Purdue shows some grit -- and against Iowa in B1G final, it'll need it
INDIANAPOLIS — Purdue primarily wins games with beautiful offensive basketball.
It’s when the opponent has the ability to muck it up, or stretch out its own offensive possessions, that things can go south for the Boilermakers.
Purdue has lost to Rutgers, Indiana, Wisconsin and Michigan State this season — all teams that can specialize in that type of thing. Michigan is the only exception to that characterization, but the Wolverines scored 1.32 points per possession in that 82-58 win on Feb. 10 and weren’t going to be stopped by any defense.
But in Saturday’s 75-70 Big Ten Tournament semifinal win over Michigan State, the Boilers didn’t win simply due to their ability to turn a game into a track meet.
The Boilermakers got gritty on both sides of the floor.
Defensively, Purdue was able to lock down on defense against Michigan State’s potent 3-point shooting. And on offense, the Boilers badly beat the Spartans on the glass for second-chance points. A whopping 22 of Purdue’s 75 points were of the second-chance variety.
“I think we’re second in the country in field-goal percentage, but yet we’re still a good offensive rebounding team,” said Purdue coach Matt Painter. “Like tonight we had lulls, but we had 15 offensive rebounds [and] only had nine turnovers.
“So you live with it and you push through it, and you’re still able to score 75.”
The Spartans have rarely been beaten so badly on the glass this season. Michigan State allowed Purdue to rebound 39.5% of its misses. According to KenPom, Michigan State only fared worse when it allowed Rutgers to rebound 43.5% of its misses on Feb. 5.
Before making some garbage-time threes, Michigan State was also on its way to one of its worst 3-point shooting efforts of the year. The Spartans were 18% from outside — their second-worst performance this year — before hitting 3 in a row to salvage the numbers late.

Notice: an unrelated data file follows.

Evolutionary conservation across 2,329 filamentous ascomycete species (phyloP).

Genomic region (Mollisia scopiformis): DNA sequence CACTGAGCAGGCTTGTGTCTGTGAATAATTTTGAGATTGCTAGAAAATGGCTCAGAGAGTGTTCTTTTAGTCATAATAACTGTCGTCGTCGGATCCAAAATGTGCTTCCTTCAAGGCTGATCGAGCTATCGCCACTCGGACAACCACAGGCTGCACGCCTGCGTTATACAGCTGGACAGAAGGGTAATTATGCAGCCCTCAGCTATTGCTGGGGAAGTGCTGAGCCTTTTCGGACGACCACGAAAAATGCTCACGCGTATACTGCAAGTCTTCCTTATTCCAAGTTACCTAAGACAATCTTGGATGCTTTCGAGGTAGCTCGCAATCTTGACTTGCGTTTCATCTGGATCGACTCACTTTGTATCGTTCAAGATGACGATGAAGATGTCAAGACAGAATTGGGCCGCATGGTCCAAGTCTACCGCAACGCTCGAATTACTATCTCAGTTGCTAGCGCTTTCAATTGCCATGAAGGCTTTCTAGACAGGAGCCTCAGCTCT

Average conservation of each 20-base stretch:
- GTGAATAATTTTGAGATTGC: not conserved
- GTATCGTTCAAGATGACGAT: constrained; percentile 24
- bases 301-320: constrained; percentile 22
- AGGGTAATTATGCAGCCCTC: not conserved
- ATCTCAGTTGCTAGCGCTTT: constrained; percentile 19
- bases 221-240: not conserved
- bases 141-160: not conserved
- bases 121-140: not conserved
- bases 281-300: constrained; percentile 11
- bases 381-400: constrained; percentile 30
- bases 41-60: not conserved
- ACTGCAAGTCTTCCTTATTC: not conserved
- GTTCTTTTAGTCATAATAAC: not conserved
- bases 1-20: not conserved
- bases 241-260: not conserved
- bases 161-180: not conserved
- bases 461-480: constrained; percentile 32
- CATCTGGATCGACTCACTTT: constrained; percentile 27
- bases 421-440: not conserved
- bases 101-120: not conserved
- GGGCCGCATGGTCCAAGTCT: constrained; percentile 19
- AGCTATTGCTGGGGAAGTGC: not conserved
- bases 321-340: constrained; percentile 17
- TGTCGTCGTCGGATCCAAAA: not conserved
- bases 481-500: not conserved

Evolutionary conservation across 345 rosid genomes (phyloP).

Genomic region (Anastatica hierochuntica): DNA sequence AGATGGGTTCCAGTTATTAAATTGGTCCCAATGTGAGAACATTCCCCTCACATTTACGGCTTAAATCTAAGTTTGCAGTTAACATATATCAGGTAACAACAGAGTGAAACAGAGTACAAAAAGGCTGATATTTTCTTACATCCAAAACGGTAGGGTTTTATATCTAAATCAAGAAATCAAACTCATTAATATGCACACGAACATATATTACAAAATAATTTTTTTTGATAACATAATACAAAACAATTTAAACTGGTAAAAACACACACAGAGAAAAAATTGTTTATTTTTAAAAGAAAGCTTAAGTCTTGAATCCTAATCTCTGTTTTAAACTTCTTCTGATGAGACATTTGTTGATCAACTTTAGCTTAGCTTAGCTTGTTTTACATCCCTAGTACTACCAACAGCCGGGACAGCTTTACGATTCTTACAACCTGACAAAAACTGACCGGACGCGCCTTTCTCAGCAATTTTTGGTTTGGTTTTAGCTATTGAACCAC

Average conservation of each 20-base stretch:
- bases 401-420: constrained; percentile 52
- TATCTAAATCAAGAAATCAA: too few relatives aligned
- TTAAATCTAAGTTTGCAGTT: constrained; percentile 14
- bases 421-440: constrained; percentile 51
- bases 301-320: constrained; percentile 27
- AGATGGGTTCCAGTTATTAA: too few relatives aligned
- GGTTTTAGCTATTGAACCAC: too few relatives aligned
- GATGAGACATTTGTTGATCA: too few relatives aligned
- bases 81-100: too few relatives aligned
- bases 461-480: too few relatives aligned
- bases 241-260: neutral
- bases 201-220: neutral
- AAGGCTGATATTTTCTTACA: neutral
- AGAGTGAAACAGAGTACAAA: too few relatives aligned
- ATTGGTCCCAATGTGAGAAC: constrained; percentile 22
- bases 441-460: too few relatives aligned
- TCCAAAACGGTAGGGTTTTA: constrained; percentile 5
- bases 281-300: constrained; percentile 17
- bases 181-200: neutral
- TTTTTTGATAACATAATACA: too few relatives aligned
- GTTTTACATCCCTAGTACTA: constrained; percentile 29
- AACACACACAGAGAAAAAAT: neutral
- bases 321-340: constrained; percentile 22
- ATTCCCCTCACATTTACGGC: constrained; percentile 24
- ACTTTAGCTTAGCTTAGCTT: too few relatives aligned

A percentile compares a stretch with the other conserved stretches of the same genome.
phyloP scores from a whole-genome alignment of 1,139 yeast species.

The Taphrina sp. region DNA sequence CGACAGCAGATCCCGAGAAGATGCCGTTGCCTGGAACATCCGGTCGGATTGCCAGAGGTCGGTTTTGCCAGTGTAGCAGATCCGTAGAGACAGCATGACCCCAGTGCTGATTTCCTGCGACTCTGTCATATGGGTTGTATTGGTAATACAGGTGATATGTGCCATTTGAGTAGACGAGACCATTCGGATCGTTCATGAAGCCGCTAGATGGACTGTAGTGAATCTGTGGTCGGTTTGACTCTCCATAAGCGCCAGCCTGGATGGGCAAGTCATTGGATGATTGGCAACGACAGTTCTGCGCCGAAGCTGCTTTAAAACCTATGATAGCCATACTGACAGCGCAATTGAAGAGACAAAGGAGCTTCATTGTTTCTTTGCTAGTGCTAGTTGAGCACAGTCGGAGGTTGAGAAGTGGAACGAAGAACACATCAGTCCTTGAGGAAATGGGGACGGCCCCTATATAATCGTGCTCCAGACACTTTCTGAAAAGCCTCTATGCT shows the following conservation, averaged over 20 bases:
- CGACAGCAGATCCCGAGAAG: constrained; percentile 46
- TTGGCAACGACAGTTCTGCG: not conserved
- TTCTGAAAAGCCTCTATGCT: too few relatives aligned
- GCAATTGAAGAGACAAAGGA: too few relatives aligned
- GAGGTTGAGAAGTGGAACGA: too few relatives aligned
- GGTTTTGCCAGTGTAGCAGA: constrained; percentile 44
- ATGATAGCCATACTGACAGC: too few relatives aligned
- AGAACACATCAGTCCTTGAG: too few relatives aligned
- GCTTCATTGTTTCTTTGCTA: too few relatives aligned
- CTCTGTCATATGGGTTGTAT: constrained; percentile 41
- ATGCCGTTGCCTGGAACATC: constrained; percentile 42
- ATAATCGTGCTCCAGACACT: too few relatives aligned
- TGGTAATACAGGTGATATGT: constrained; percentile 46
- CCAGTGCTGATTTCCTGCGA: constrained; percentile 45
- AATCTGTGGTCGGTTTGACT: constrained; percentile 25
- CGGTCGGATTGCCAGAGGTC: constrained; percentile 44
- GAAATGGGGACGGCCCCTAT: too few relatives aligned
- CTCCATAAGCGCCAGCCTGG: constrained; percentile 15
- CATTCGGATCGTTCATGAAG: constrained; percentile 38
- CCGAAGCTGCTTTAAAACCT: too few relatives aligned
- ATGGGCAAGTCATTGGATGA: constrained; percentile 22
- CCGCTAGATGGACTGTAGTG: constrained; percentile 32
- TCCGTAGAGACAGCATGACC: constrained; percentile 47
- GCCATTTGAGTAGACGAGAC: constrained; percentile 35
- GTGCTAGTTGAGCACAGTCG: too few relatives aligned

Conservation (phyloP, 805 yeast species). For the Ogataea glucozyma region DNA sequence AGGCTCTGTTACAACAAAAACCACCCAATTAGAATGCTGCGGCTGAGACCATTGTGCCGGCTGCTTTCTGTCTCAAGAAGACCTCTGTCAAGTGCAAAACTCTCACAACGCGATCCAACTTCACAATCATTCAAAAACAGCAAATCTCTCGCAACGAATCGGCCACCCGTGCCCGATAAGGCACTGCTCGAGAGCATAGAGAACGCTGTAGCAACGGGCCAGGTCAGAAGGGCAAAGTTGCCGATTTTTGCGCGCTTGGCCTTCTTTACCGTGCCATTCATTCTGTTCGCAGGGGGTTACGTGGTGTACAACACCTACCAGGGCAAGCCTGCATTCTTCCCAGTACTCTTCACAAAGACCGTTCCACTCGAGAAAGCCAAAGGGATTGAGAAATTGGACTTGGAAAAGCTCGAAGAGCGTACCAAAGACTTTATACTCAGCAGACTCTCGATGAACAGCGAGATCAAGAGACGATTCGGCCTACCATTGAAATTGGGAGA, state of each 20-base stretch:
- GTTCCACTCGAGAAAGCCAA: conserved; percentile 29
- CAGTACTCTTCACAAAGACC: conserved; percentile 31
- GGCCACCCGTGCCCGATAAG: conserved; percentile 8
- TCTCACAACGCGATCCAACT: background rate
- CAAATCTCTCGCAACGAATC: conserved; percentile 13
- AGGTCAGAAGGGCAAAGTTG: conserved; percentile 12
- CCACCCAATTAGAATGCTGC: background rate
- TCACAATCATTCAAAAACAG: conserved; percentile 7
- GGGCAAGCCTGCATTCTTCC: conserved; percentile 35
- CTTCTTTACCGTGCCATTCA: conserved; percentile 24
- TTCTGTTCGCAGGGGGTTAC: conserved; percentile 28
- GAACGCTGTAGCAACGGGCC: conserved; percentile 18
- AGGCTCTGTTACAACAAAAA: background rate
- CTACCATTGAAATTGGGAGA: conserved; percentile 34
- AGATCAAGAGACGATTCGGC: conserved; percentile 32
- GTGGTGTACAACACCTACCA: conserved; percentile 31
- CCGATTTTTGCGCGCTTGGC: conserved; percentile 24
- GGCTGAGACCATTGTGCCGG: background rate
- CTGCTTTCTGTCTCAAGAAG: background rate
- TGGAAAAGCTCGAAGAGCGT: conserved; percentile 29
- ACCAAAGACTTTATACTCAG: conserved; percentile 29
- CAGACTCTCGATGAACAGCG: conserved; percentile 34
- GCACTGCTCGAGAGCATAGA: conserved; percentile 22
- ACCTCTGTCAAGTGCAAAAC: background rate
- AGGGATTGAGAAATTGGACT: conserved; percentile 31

For Purdue, a repeat of that defensive showing is a must in the Big Ten title game. Because Iowa’s waiting.
Hot Hawks shooting lights out
In 3 tournament games, Iowa has made 40 3-pointers.
It started with a Big Ten Tournament record 19 against Northwestern. And it was capped by Jordan Bohannon’s 36-foot hurl to beat Indiana.
Iowa’s range is everywhere. And for a Purdue defense that ranked 9th in the B1G against 3-point shooting, that knowledge is a major concern.
The fact the Boilers have already beaten the Hawkeyes twice doesn’t shed much light into how the championship game will play out, either.
Keegan Murray wasn’t in uniform for the Dec. 3 game at Mackey Arena, in which Purdue held Iowa to its season-low in 3-point shooting. When the teams met at Carver Hawkeye in late January, foul trouble limited him to 29 minutes.
Painter expects to deal with a much different animal on Sunday afternoon.
“Keep [Iowa playing without Murray] in perspective,” Painter said of the rematch. “They will go smaller and really put you in binds and that’s going to happen in this game. I don’t know how much it will happen, but it’s definitely going to happen.
“They’re good. Fran [McCaffery]’s done an excellent job. It really puts you in binds with their motion offense and the way they spread you out.”
Indiana, which played the best defense of any team in the Big Ten Tournament, still allowed 80 points to these Hawks. Iowa has hit 80 in 7 of its past 8 games, and probably would have done so against Illinois as well if it shot better than 45% at the free-throw line.
This will be a far sterner test than Purdue faced in either of its previous meetings with Iowa.
But thanks to the nature of their semifinal win over Michigan State, the Boilers won’t have to dig very far into their memory banks to figure out how to beat the Hawks once again.